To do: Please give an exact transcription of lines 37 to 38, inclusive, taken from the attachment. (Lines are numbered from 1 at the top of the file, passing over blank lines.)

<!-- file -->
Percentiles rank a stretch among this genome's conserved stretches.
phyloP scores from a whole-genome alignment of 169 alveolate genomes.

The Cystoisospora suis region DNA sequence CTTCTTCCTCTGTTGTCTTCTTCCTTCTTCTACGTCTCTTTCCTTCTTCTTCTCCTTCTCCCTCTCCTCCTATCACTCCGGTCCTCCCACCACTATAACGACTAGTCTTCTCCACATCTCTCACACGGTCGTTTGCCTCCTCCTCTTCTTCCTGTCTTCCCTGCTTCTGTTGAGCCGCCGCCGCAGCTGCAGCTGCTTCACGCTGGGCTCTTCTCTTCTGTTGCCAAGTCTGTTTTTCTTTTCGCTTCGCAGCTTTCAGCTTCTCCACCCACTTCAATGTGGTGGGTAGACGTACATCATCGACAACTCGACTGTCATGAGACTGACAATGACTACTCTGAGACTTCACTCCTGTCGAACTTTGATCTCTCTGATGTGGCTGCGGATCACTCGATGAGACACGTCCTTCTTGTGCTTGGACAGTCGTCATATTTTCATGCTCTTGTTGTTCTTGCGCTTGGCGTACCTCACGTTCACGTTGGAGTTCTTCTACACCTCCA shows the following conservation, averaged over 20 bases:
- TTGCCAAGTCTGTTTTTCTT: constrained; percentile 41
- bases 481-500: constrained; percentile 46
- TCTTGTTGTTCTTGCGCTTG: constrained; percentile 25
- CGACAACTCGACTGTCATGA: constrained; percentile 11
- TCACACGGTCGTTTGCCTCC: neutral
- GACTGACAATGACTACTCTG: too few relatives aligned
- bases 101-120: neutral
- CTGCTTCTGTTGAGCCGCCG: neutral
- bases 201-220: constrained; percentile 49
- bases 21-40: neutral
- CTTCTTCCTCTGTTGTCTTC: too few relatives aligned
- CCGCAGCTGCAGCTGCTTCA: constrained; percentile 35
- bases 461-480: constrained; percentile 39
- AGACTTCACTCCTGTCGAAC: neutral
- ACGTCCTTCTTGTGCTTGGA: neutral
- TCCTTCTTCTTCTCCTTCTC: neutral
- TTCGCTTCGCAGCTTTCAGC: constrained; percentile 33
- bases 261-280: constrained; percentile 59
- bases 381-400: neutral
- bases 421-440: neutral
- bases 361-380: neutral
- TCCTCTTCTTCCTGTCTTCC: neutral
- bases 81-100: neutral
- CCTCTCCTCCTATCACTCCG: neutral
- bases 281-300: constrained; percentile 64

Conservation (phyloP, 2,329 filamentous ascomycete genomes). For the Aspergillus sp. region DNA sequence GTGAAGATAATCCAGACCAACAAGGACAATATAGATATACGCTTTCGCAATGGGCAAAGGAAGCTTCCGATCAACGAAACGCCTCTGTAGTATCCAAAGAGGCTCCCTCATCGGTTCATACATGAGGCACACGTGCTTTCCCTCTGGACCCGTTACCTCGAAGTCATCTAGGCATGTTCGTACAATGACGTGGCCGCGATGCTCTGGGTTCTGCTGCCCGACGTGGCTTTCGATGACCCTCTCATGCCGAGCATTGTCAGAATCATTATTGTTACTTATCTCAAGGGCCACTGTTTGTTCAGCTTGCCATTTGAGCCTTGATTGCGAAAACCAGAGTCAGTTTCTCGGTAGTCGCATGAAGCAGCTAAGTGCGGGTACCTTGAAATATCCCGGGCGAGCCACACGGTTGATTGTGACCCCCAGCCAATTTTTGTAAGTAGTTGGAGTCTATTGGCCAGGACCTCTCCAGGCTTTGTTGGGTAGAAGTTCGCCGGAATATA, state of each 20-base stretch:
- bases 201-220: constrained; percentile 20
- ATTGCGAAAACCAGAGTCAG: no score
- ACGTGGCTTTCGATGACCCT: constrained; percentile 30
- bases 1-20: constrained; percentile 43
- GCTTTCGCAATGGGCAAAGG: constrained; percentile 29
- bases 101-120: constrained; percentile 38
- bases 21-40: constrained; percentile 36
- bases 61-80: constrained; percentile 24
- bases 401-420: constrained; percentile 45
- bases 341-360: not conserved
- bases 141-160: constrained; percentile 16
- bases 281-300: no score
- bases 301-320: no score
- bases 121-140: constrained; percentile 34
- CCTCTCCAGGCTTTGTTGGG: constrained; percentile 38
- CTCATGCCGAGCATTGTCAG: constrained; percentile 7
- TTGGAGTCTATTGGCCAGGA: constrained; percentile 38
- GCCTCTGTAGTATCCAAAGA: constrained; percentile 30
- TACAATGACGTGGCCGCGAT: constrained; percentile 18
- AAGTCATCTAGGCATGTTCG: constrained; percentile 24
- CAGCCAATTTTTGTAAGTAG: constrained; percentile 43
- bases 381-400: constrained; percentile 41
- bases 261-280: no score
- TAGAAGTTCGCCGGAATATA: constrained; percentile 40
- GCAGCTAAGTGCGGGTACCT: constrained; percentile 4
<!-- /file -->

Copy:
- bases 61-80: constrained; percentile 24
- bases 401-420: constrained; percentile 45